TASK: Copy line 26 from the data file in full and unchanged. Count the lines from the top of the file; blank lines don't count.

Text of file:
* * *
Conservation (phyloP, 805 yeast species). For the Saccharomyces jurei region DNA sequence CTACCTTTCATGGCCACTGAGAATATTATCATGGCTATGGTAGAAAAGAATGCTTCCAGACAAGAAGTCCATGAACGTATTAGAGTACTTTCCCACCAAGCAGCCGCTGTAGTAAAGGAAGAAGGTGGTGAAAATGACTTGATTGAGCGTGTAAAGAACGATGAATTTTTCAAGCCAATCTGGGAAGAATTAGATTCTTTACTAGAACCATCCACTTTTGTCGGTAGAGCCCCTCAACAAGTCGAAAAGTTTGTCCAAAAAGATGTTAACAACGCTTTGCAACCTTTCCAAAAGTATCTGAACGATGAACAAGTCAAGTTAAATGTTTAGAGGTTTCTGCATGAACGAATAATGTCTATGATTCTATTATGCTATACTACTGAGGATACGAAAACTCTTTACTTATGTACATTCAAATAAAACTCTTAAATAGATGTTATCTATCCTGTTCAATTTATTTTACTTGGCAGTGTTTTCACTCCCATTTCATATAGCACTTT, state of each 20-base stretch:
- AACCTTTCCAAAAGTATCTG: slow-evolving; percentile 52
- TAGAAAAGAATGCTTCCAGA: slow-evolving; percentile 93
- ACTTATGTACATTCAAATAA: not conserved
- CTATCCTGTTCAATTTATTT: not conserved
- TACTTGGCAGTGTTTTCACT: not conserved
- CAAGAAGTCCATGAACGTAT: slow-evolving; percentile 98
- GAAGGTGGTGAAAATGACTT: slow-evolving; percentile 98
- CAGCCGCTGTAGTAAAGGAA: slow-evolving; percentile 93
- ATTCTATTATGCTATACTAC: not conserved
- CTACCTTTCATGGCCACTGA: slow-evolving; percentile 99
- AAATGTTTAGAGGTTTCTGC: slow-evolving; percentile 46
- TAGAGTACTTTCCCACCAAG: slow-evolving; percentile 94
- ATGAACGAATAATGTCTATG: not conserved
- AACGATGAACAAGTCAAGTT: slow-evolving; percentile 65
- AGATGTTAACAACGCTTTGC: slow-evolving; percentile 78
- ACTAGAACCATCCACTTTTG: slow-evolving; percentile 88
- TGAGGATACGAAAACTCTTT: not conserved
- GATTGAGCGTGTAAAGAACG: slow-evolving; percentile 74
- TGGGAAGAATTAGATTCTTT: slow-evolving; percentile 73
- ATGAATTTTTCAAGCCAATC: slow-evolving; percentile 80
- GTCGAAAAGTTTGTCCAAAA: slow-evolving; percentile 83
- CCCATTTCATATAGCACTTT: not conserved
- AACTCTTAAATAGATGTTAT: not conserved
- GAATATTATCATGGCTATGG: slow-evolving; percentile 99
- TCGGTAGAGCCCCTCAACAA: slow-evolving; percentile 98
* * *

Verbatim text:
- TCGGTAGAGCCCCTCAACAA: slow-evolving; percentile 98